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GSM uses Frequency Division Duplexing (FDD) where the uplink and downlink of each channel operates on a different


There are two types of multiframe. They are:

26-TDMA frame multiframe which is used to carry TCH,SACCH and FACCH 51-TDMA frame multiframe which is used to carry BCCH,CCCH, SDCCH and SACCH A superframe consists of 51 or 26 multiframes and a hyperframe consists of 2048 superframes. The information contained in one time slot on the TDMA frame is called a burst. There are five different types of bursts:

The access burst always starts with the bit sequence 00111010 followed by 41 bit synchronization sequence

The 26 frame multi-frame lasts 120ms and the traffic channels for the downlink and uplink are separated by three bursts. As a consequence the mobiles will not need to transmit and receive at the same time which simplifies considerably the electronics of the system ( single synthesizer chip in MS) and preventing high level transmitted power leakage back to the sensitive receiver. Half rate traffic (TCH/H) double the capacity of the system are also grouped in a 26 frame multi-frame. The net bit rate, block length, block recurrence for full rate and half rate traffic channels are 13Kbps, 260 bits, 20ms and 6.5Kbps, 112 bits, 20 ms. For full rate speech the block is divided into two classes according to the importance of the bits (182 bits for class I and 78 bits for class II). For half rate speech, the block is divided into two classes as 95 bits for Class I and 17 bits for class II. The TCH/F consists of one time slot in each TDMA frame i.e. one slot every 4.615ms. CBCH is used only on the downlink to carry short massage service cell broadcast (SMSCB). CBCH uses the same physical channel as the SDCCH.

As we have already seen, GSM uses eight time slots per carrier frequency. If an MS transmits data with the classical GSM circuit switched data (CSD), then one of these time slots is allocated to the MS for the whole duration of the data connection. Each time slot offers a gross data rate of 22.8 kbit s1 but not all of this bandwidth is available to transfer user data. To ensure that the data is transmitted reliably, a copy of the data is made and sent separately across the air interface, i.e. each time slot contains both original data and a back-up copy of data from other time slots. As a result of this built-in redundancy, the net rate of a CSD connection is 9.6 kbit s1 (or less if the quality of the air interface is poor).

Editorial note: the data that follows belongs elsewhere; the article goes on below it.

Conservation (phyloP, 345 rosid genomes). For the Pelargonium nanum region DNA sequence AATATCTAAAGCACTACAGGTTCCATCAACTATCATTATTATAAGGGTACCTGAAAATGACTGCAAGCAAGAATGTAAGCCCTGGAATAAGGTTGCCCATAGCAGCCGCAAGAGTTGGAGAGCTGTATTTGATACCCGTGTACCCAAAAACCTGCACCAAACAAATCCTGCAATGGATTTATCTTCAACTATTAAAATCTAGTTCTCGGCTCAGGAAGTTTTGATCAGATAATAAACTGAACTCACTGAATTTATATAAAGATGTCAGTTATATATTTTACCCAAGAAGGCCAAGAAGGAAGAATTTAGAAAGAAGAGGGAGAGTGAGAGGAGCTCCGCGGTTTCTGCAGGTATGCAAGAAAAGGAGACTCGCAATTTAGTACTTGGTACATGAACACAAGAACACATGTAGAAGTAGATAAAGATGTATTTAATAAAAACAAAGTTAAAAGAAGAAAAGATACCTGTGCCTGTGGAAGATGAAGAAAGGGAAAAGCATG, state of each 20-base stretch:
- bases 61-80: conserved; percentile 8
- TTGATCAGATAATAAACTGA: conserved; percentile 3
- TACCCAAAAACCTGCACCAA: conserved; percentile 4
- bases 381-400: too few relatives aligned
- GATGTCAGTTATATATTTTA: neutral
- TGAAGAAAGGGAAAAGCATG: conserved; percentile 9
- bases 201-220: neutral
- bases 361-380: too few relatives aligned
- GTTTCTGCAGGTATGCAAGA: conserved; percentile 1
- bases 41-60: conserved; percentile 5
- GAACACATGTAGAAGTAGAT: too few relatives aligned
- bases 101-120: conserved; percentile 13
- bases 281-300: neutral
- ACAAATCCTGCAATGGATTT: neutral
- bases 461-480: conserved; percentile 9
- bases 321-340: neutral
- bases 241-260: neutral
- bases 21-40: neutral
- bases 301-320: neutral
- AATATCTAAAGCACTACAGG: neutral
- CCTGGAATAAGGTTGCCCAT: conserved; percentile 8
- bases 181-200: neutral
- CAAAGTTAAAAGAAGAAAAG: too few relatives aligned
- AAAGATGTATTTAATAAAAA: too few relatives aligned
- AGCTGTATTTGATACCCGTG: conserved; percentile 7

If the call is for another network, the originating MSC will route it to the gateway (GMSC) where it will be passed to the other networks gateway.

Mobile-Terminated Call
IMSI or TMSI, the paging group, TRU identity, the channel type and the time slot number.



access delay is registered.

time slot number, SDCCH, TA

access delay value


selects an idle SDCCH

Set Asynchronous Balance Mode (SABM) is used in order to establish a multiple frame operation. This is a type of LAPDm signaling. Unnumbered Acknowledged (UA) is used to acknowledge SABM.

the IMSI or TMSI and the MS classmark. The BSC adds the CGI and F/W to MSC/VLR



The MS uses RAND together with its own Ki, which is stored in the SIM card, to calculate the Kc and SRES

Procedure triggered by: A change in subscriber profile data at the HLR/VLR Accessing a service activation or deactivation of a supplementary service First network access after MSC/VLR restart Cipher key sequence number mismatch


A request for Authentication can be initiated by the MS or the network.

Call initiation is started when the MSC sends the Setup message to the MS. This message contains bearer service information for this call, that is, if it is a speech, data or fax, call. If the MS can handle the requested service, it will send a Call confirm message to the MSC/VLR.

Cell selection


The hysteresis term prevents unnecessary re-selection on a location area boundary which would require extra signaling to perform the location update

1. MS receives and measures SS on serving cell, TS2. 2. MS transmits. 3. MS measures SS for at least one of the surrounding cells. 4. MS reads BSIC on SCH (TS0) for one of the surrounding cells. during the idle frame on the TCH, BSICs for neighboring BTSs are read there is a gap of 3 Time slot between the reception & transmission at MS this is called 3 Time slot offset